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On this page author reencodes MP4 from GoPro to MOV for "easy post processing". Why the processing becomes easier after that? The author also uses -sameq flag which is gone from ffmpeg without the explanation about what it did for H.264 blocks.

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LordNeckbeard explained in his answer, why the given ffmpeg command line does not provide any known advantage.

But what - in general - could be reasons to transcode?

  1. Available input codecs/containers of your NLE (video editing software)

    • There are hundreds of codec/container combinations out there, and maybe your NLE has just problems with the one that you have on your disk. Ex- and importing on different computers/NLEs/operating systems may introduce more unsupported combinations.
  2. Playback speed on the timeline

    • This is about inter-frame vs. intra-frame codecs. The article "Inter-frame vs Intra-frame" has a short explanation:

      Basically, inter-frame encoding [...] means that a video file contains sets of grouped frames that reference each other in order to produce an image. [...] Intra-frame compression means that each frame is individual and contains all of its own information. The file size will be bigger, but the computer doesn't have to look around to find what it needs.

    Examples of inter-frame codecs are the H.264/mpeg family, while Apple ProRes and Avid DNxHD are intra-frame. GoPro Cineform may also be an intra-frame codec, but I couldn't find enough info to verify it.

    But to make it short, you only have to consider transcoding, if your playback speed on the timeline is not smooth.

  3. Special filters that should be applied before working with the NLE

    • This may be the case, if you have some filters/effects that your transcoding software can apply, but not your NLE. Or your NLE sometimes forgets these effects.

In conclusion, there are some good reasons to transcode, but you should know, if they apply in your case and are worth the effort. Then choose a high quality intra-frame codec, but not mpeg.

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  • Thanks. The playback speed is exactly the issue that I experience on Ubuntu 14.04 even without NLE. – anatoly techtonik Mar 31 '15 at 6:28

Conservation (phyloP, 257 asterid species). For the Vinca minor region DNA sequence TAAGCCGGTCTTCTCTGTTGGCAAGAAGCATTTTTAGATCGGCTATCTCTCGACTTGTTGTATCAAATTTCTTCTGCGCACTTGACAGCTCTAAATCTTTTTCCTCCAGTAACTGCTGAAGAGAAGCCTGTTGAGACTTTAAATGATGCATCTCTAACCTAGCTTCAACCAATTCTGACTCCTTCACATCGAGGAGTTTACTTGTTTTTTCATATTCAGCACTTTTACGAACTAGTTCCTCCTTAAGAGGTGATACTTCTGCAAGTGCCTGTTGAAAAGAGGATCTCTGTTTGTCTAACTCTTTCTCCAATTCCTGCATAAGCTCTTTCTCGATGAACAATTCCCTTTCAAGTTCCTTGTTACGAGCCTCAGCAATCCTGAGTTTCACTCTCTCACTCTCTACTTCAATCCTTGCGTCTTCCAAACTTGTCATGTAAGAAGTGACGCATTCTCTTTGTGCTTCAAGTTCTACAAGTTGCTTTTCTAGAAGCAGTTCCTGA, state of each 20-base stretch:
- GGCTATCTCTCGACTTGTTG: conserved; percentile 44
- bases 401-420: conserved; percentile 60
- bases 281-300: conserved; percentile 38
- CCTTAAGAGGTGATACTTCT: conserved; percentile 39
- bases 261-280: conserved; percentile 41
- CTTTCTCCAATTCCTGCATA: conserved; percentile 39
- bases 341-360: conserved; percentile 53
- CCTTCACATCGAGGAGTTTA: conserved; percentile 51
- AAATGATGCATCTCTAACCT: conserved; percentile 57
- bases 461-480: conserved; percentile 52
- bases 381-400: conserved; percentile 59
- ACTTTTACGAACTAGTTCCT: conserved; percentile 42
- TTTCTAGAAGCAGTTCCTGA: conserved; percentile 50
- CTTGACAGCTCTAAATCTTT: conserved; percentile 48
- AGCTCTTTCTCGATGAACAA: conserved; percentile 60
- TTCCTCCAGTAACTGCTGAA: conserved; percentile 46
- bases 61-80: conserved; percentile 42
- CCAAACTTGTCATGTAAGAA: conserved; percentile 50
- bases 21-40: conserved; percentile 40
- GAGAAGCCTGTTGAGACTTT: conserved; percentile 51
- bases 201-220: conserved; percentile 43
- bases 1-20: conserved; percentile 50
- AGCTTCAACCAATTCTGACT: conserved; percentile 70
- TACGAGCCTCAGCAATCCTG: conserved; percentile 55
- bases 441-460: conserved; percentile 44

• There is AVC-intra, which could be considered part of the H.264 "family". – llogan Mar 31 '15 at 20:50
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On this page author reencodes MP4 from GoPro to MOV for "easy post processing". Why the processing becomes easier after that?

The author provides no explanation and does not go into any detail of what he means by "post processing". What we know:

  • The author's ffmpeg command is using the encoder mpeg4 which will output MPEG-4 Part 2 video (like the old Xvid video).

  • The format of the GoPro video is probably H.264.

We must assume that the author believes H.264 is slower to decode than MPEG-4 Part 2 video, but that is not necessarily true. Or perhaps he believes that MOV container has some advantage over MP4 container when used with these formats; I can't guess what the supposed advantages would be since the containers are so similar.

The author also uses -sameq flag which is gone from ffmpeg without the explanation about what it did for H.264 blocks.

-sameq does not mean "same quality" (1)(2). The author's prodigious use of -sameq indicates that he doesn't really know what he is doing.

For H.264 specifically, when this option was still around (ages ago) it should have never been used when outputting H.264 because the option was designed for the "MPEG" quantizer scale which is not used by x264. Also, this option may have been ignored completely by libx264 at some time, but I can't recall exact details.

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